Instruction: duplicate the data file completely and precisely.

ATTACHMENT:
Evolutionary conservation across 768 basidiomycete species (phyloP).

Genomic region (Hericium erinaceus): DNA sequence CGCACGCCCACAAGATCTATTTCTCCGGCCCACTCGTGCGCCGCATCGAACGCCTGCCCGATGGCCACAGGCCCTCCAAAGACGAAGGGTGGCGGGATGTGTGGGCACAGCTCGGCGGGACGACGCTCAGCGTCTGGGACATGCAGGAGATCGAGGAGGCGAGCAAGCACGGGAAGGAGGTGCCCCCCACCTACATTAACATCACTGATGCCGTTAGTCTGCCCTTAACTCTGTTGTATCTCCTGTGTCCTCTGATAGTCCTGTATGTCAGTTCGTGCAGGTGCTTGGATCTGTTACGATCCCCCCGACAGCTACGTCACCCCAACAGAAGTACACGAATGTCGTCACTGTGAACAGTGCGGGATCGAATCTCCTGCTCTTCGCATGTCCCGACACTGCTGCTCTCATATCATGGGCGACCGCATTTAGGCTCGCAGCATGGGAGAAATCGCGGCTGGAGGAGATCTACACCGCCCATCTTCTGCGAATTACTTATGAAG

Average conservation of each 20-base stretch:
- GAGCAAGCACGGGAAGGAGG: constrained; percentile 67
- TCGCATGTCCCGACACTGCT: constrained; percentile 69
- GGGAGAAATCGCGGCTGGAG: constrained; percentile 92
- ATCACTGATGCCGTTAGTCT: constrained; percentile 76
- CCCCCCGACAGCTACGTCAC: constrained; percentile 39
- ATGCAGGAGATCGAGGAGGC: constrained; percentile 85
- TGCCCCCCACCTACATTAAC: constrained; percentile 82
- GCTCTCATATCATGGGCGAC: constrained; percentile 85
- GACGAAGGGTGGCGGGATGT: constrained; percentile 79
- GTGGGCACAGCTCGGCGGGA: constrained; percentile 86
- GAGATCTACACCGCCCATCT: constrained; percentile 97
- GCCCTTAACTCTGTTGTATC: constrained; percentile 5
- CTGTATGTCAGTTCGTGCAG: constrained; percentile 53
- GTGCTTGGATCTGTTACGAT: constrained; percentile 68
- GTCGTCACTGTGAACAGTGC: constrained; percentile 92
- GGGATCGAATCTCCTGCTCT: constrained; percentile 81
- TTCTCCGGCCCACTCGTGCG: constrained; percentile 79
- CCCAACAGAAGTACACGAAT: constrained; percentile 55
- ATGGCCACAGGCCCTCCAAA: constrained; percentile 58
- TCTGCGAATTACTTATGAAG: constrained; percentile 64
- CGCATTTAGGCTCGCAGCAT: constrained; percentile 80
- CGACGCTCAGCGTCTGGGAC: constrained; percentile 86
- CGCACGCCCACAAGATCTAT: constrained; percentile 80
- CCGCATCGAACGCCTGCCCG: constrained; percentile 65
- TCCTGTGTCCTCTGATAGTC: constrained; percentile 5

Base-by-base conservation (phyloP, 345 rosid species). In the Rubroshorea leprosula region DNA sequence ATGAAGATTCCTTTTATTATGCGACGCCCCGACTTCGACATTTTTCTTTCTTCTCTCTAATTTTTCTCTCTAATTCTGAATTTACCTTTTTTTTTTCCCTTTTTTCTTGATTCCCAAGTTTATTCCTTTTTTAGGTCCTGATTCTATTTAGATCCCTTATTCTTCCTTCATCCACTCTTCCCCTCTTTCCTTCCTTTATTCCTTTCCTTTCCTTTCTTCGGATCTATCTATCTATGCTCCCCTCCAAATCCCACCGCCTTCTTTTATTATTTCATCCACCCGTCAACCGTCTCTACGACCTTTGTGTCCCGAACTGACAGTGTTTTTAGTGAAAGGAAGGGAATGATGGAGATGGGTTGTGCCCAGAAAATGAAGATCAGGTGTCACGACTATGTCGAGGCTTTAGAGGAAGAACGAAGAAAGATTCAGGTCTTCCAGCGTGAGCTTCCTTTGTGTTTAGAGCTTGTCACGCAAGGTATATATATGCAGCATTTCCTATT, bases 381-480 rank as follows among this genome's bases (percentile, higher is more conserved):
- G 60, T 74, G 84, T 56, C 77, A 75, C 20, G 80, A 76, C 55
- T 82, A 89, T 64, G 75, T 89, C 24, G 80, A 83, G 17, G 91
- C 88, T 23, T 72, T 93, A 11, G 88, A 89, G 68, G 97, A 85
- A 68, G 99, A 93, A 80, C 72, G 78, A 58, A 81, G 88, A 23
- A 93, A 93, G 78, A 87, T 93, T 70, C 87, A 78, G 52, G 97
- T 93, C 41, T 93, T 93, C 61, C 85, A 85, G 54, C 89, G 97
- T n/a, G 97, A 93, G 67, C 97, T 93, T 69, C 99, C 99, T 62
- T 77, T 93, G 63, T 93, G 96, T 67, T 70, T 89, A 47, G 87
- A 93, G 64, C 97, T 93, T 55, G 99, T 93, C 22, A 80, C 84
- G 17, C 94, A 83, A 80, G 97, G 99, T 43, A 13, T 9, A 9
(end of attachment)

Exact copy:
Evolutionary conservation across 768 basidiomycete species (phyloP).

Genomic region (Hericium erinaceus): DNA sequence CGCACGCCCACAAGATCTATTTCTCCGGCCCACTCGTGCGCCGCATCGAACGCCTGCCCGATGGCCACAGGCCCTCCAAAGACGAAGGGTGGCGGGATGTGTGGGCACAGCTCGGCGGGACGACGCTCAGCGTCTGGGACATGCAGGAGATCGAGGAGGCGAGCAAGCACGGGAAGGAGGTGCCCCCCACCTACATTAACATCACTGATGCCGTTAGTCTGCCCTTAACTCTGTTGTATCTCCTGTGTCCTCTGATAGTCCTGTATGTCAGTTCGTGCAGGTGCTTGGATCTGTTACGATCCCCCCGACAGCTACGTCACCCCAACAGAAGTACACGAATGTCGTCACTGTGAACAGTGCGGGATCGAATCTCCTGCTCTTCGCATGTCCCGACACTGCTGCTCTCATATCATGGGCGACCGCATTTAGGCTCGCAGCATGGGAGAAATCGCGGCTGGAGGAGATCTACACCGCCCATCTTCTGCGAATTACTTATGAAG

Average conservation of each 20-base stretch:
- GAGCAAGCACGGGAAGGAGG: constrained; percentile 67
- TCGCATGTCCCGACACTGCT: constrained; percentile 69
- GGGAGAAATCGCGGCTGGAG: constrained; percentile 92
- ATCACTGATGCCGTTAGTCT: constrained; percentile 76
- CCCCCCGACAGCTACGTCAC: constrained; percentile 39
- ATGCAGGAGATCGAGGAGGC: constrained; percentile 85
- TGCCCCCCACCTACATTAAC: constrained; percentile 82
- GCTCTCATATCATGGGCGAC: constrained; percentile 85
- GACGAAGGGTGGCGGGATGT: constrained; percentile 79
- GTGGGCACAGCTCGGCGGGA: constrained; percentile 86
- GAGATCTACACCGCCCATCT: constrained; percentile 97
- GCCCTTAACTCTGTTGTATC: constrained; percentile 5
- CTGTATGTCAGTTCGTGCAG: constrained; percentile 53
- GTGCTTGGATCTGTTACGAT: constrained; percentile 68
- GTCGTCACTGTGAACAGTGC: constrained; percentile 92
- GGGATCGAATCTCCTGCTCT: constrained; percentile 81
- TTCTCCGGCCCACTCGTGCG: constrained; percentile 79
- CCCAACAGAAGTACACGAAT: constrained; percentile 55
- ATGGCCACAGGCCCTCCAAA: constrained; percentile 58
- TCTGCGAATTACTTATGAAG: constrained; percentile 64
- CGCATTTAGGCTCGCAGCAT: constrained; percentile 80
- CGACGCTCAGCGTCTGGGAC: constrained; percentile 86
- CGCACGCCCACAAGATCTAT: constrained; percentile 80
- CCGCATCGAACGCCTGCCCG: constrained; percentile 65
- TCCTGTGTCCTCTGATAGTC: constrained; percentile 5

Base-by-base conservation (phyloP, 345 rosid species). In the Rubroshorea leprosula region DNA sequence ATGAAGATTCCTTTTATTATGCGACGCCCCGACTTCGACATTTTTCTTTCTTCTCTCTAATTTTTCTCTCTAATTCTGAATTTACCTTTTTTTTTTCCCTTTTTTCTTGATTCCCAAGTTTATTCCTTTTTTAGGTCCTGATTCTATTTAGATCCCTTATTCTTCCTTCATCCACTCTTCCCCTCTTTCCTTCCTTTATTCCTTTCCTTTCCTTTCTTCGGATCTATCTATCTATGCTCCCCTCCAAATCCCACCGCCTTCTTTTATTATTTCATCCACCCGTCAACCGTCTCTACGACCTTTGTGTCCCGAACTGACAGTGTTTTTAGTGAAAGGAAGGGAATGATGGAGATGGGTTGTGCCCAGAAAATGAAGATCAGGTGTCACGACTATGTCGAGGCTTTAGAGGAAGAACGAAGAAAGATTCAGGTCTTCCAGCGTGAGCTTCCTTTGTGTTTAGAGCTTGTCACGCAAGGTATATATATGCAGCATTTCCTATT, bases 381-480 rank as follows among this genome's bases (percentile, higher is more conserved):
- G 60, T 74, G 84, T 56, C 77, A 75, C 20, G 80, A 76, C 55
- T 82, A 89, T 64, G 75, T 89, C 24, G 80, A 83, G 17, G 91
- C 88, T 23, T 72, T 93, A 11, G 88, A 89, G 68, G 97, A 85
- A 68, G 99, A 93, A 80, C 72, G 78, A 58, A 81, G 88, A 23
- A 93, A 93, G 78, A 87, T 93, T 70, C 87, A 78, G 52, G 97
- T 93, C 41, T 93, T 93, C 61, C 85, A 85, G 54, C 89, G 97
- T n/a, G 97, A 93, G 67, C 97, T 93, T 69, C 99, C 99, T 62
- T 77, T 93, G 63, T 93, G 96, T 67, T 70, T 89, A 47, G 87
- A 93, G 64, C 97, T 93, T 55, G 99, T 93, C 22, A 80, C 84
- G 17, C 94, A 83, A 80, G 97, G 99, T 43, A 13, T 9, A 9